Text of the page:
Some things are so deeply ingrained in you that you do not become aware of them until you are faced with some kind of frame of reference. I always knew how deeply unequal Pakistan was – in a country where class is as apparent and omnipresent as rickety rickshaws alongside shiny new Mercedeses, you’d have to be deeply, deeply sheltered not to see that. But inequality also lies in the seemingly innocuous, the “take-for-granteds” of middle class and upwards society (and the fringe pretenders, the for better or for worse aspirants) and the language they use to describe those socially beneath them.
It makes me wince, thinking back on how often I have used that word casually, callously. It wasn’t even aimed at a specific person most of the time: paindoo was a way of life, a conscious decision to be backwards, uneducated, illiterate, jaahil. Backwater villagers along the motorway, speaking thet Punjabi, with parandas in their hair and their dupattas tied at their hips and carrying water vessels on their heads. Or, worse, the paindoo log who had always had communities alongside the upper middle class – preexistent localities which were there long before Pakistan’s military elite gentrified the outskirts of their cities.
As if we, with our salaries and seasonally changing carpets, have a stake more concrete than their galling, preternatural claim to the city.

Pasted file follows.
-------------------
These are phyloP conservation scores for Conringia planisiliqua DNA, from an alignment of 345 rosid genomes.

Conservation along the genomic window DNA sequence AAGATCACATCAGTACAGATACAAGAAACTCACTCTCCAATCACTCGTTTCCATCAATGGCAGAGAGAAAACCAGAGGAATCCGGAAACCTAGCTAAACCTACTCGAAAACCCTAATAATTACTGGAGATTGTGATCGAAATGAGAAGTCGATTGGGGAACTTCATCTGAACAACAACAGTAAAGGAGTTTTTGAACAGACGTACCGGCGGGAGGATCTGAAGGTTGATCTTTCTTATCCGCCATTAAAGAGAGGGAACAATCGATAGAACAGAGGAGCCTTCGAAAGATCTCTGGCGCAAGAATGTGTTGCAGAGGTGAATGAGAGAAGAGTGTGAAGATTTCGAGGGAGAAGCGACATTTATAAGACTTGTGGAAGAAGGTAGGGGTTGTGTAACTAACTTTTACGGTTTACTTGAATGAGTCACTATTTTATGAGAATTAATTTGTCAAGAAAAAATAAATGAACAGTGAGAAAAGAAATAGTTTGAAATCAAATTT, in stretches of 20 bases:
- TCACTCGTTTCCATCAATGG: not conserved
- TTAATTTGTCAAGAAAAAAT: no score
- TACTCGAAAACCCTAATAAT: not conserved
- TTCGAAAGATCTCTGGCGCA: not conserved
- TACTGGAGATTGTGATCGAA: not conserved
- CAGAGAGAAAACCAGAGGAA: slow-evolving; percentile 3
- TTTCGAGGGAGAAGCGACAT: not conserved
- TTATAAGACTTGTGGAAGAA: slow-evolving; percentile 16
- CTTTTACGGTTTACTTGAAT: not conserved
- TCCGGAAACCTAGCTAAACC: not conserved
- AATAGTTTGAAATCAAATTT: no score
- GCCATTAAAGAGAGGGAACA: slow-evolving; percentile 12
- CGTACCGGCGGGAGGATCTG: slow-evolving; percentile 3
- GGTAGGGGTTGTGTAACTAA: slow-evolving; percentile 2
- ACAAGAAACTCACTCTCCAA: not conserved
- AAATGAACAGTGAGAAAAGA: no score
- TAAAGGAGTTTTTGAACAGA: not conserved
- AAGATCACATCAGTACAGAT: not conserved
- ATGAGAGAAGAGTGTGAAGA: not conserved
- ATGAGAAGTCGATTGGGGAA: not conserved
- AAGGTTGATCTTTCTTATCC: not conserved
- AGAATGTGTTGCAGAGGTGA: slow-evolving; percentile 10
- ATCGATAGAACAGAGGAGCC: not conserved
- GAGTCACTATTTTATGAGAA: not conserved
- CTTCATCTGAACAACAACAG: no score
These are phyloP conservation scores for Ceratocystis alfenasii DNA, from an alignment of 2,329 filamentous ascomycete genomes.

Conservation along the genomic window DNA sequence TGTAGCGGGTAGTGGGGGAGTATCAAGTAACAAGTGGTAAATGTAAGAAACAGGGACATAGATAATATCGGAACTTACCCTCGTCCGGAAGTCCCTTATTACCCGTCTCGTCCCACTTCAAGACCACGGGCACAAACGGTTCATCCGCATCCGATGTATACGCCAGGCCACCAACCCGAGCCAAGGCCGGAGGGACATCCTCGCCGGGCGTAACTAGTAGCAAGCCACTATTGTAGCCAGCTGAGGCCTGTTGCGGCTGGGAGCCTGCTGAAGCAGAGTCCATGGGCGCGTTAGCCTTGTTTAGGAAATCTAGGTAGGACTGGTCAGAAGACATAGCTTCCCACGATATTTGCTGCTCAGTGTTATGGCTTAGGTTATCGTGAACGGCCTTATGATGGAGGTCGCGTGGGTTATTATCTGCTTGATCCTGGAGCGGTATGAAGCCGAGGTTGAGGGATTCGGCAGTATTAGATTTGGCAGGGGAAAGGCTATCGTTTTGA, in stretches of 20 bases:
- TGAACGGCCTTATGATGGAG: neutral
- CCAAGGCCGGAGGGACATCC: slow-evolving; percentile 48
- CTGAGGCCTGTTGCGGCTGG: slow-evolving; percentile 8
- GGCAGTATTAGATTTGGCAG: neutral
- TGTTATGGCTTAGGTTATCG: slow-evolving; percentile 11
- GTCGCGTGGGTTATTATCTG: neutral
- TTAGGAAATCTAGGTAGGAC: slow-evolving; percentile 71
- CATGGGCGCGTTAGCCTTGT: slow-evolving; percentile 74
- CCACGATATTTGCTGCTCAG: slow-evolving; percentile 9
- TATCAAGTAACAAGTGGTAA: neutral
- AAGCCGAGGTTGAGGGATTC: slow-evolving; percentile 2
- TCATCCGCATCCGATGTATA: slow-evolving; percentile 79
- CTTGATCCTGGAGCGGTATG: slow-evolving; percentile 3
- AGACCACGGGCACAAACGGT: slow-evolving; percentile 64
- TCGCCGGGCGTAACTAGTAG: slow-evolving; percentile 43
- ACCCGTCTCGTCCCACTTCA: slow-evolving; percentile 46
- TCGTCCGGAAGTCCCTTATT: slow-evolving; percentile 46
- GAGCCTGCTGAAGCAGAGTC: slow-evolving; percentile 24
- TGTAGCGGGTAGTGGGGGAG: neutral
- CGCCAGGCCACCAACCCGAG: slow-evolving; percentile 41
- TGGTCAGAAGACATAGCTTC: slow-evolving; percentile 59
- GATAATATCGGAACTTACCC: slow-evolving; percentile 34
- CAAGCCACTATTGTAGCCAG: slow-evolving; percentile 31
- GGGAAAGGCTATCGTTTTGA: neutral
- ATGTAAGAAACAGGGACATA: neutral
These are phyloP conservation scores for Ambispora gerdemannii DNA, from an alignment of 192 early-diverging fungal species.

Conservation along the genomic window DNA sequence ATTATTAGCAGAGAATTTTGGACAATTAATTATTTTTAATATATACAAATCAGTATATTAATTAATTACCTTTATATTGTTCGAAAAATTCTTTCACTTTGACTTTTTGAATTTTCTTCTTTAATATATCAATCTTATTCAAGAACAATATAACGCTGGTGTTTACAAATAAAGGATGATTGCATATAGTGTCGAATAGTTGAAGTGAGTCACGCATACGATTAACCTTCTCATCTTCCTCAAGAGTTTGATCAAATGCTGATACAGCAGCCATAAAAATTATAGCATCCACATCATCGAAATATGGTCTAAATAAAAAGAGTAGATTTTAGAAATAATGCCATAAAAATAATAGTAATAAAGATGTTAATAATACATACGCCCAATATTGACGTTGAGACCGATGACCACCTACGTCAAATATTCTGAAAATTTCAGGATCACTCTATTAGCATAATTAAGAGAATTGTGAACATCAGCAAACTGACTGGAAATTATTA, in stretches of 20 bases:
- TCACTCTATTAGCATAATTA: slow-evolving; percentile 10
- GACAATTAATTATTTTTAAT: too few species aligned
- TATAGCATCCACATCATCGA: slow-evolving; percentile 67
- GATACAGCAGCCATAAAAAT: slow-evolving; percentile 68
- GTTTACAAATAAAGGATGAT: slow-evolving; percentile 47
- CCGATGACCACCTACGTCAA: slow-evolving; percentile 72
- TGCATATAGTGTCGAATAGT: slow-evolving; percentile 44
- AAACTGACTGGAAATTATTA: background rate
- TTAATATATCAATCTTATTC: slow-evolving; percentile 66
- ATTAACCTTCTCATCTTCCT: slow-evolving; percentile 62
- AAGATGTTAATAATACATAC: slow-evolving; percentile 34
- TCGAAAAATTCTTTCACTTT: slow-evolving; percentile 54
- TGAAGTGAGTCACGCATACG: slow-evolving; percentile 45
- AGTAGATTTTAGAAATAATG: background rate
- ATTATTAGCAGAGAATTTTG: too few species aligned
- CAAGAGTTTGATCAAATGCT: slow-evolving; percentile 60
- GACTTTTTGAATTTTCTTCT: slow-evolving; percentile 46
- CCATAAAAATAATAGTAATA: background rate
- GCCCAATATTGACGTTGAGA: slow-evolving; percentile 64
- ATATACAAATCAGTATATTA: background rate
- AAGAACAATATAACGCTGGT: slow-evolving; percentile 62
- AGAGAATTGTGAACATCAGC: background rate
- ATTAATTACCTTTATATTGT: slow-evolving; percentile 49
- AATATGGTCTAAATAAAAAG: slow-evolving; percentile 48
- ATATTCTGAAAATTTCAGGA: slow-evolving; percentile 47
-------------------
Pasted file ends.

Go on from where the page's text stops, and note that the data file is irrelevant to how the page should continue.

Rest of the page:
Paindoo. Said with a tongue resting briefly on the roof of your mouth, lazily lashing the bare, too-brown backs.
The colonizers never truly left. They were kind enough to teach us their ways so that we would continue the job of categorizing brown bodies – bodies as brown as yours, Fair & Lovely notwithstanding – for them.
If I sound bitter, it’s because I’m angry at myself for playing into classism-inherent. What right did I have to look down at the pedestrians from my Honda Civic ’95, when my parents have grounded me with stories of buying diapers with scrounged-up rupee coins?
It’s hard not to be a hypocrite sometimes. Good people, well-meaning people are hypocrites all the time. Moral absolutism is a farce. But that doesn’t mean we shouldn’t strive to decolonize our minds; it doesn’t mean we shouldn’t be mindful of how we see our own countrymen. They are not props to your elitism; they are not fun themes to be used at graduation parties or fancy-dress shows. They are living breathing members of a dynamic society that we have ignorantly eschewed over and over again, that we neglect, that we employ as “the help.” They are the foundation of hundreds of thousands of lower-middle and upwards households in this country, the ones on whose knees your children bounce. Ayahs and bajis and uncles.
The next time you haw-haye over the countrymen you suddenly care about being exploited in the UAE, think about the countrymen you never cared about in your community that you belittled and othered.
Paindoo. How many of them are killed, are martyred when extremist factions target low-income neighbourhoods and transportation most commonly used by those you would lump together under the category of “Can’t Even Afford A Mehran?”
Have some respect.
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